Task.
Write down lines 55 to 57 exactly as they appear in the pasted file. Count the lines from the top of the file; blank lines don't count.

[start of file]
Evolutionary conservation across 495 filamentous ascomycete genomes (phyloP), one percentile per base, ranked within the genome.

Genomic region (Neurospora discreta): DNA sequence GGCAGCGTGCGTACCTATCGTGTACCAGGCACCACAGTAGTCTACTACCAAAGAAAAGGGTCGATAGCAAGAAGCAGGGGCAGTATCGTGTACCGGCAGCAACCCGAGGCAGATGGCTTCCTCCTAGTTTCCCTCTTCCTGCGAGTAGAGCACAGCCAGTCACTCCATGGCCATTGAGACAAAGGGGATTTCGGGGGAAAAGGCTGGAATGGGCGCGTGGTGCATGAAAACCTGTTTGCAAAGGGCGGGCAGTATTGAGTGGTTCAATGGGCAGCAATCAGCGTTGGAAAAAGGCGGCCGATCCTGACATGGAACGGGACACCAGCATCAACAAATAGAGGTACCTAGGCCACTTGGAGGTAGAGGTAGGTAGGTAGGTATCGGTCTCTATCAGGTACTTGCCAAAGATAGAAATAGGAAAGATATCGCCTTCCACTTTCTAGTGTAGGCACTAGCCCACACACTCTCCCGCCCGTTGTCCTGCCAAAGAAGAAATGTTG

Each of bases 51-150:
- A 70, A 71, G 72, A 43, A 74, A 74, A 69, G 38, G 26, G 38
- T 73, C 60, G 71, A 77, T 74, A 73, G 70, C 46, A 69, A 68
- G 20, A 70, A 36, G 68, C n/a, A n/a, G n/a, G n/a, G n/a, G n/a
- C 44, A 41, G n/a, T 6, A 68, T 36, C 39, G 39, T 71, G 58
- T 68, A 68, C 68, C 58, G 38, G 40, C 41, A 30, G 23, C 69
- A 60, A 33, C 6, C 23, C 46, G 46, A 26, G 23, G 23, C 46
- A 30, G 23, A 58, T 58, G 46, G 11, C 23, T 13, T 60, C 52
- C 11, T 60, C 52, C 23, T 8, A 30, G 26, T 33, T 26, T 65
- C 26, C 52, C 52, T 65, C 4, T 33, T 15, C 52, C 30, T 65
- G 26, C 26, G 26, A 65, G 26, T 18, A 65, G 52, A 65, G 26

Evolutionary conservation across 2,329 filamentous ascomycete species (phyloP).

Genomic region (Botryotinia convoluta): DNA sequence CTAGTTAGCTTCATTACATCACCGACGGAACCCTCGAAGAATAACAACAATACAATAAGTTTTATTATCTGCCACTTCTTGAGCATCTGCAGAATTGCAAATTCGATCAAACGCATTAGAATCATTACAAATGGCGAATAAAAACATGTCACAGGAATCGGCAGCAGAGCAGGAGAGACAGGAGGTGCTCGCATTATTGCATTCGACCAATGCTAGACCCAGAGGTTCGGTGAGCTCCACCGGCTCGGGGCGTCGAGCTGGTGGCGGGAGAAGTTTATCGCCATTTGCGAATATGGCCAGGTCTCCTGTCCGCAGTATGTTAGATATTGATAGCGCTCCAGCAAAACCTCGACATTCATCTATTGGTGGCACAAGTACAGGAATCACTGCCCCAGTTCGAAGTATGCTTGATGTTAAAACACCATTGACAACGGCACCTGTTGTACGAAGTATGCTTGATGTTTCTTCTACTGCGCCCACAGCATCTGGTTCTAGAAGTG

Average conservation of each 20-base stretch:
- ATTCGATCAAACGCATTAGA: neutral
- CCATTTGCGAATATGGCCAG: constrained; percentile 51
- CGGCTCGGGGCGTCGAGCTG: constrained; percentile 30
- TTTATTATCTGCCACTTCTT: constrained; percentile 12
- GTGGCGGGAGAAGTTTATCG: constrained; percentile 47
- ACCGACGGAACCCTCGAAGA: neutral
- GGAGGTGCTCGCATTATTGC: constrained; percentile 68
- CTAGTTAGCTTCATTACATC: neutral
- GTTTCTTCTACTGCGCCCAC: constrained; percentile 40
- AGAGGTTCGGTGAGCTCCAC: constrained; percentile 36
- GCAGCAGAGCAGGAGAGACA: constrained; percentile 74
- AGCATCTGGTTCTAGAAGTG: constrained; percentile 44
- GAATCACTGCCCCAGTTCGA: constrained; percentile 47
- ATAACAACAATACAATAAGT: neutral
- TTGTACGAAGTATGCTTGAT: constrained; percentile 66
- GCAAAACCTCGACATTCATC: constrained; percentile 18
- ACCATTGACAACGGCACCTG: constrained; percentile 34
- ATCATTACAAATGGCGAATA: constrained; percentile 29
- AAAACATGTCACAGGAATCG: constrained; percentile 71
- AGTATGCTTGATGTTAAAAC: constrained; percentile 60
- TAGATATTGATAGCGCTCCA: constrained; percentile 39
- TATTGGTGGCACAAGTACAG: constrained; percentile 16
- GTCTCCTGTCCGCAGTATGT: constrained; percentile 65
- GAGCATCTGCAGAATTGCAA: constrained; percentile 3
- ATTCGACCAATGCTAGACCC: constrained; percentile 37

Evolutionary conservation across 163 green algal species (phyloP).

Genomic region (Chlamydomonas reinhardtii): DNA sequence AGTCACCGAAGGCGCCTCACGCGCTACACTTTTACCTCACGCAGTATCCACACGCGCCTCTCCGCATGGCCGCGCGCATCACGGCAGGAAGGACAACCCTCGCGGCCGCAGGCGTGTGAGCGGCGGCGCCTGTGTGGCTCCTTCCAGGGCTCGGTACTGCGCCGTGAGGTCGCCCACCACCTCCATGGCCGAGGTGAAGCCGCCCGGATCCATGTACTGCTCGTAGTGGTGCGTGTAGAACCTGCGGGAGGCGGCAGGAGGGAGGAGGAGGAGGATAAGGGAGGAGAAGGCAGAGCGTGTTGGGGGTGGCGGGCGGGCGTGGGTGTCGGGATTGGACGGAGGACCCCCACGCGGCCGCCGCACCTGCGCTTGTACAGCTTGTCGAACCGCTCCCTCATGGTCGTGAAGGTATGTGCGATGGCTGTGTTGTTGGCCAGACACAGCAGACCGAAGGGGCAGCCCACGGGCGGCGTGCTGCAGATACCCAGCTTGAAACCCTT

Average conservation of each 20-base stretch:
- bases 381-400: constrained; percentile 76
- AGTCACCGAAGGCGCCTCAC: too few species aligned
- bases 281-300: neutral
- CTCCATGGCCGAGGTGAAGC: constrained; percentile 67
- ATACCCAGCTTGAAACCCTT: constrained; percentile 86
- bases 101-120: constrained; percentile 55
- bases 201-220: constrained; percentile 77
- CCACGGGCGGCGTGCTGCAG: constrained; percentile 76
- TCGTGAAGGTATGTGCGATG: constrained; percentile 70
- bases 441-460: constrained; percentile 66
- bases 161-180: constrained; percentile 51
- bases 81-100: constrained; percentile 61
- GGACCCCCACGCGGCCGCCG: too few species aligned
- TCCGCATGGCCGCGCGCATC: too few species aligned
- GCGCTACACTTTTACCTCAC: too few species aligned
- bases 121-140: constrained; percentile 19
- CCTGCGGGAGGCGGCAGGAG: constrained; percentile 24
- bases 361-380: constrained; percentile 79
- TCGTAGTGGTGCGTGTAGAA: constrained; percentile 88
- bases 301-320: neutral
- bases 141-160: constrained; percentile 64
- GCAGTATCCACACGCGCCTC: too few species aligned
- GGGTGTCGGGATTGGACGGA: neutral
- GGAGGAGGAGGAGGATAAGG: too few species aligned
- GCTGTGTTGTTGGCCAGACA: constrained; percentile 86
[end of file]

- bases 161-180: constrained; percentile 51
- bases 81-100: constrained; percentile 61
- GGACCCCCACGCGGCCGCCG: too few species aligned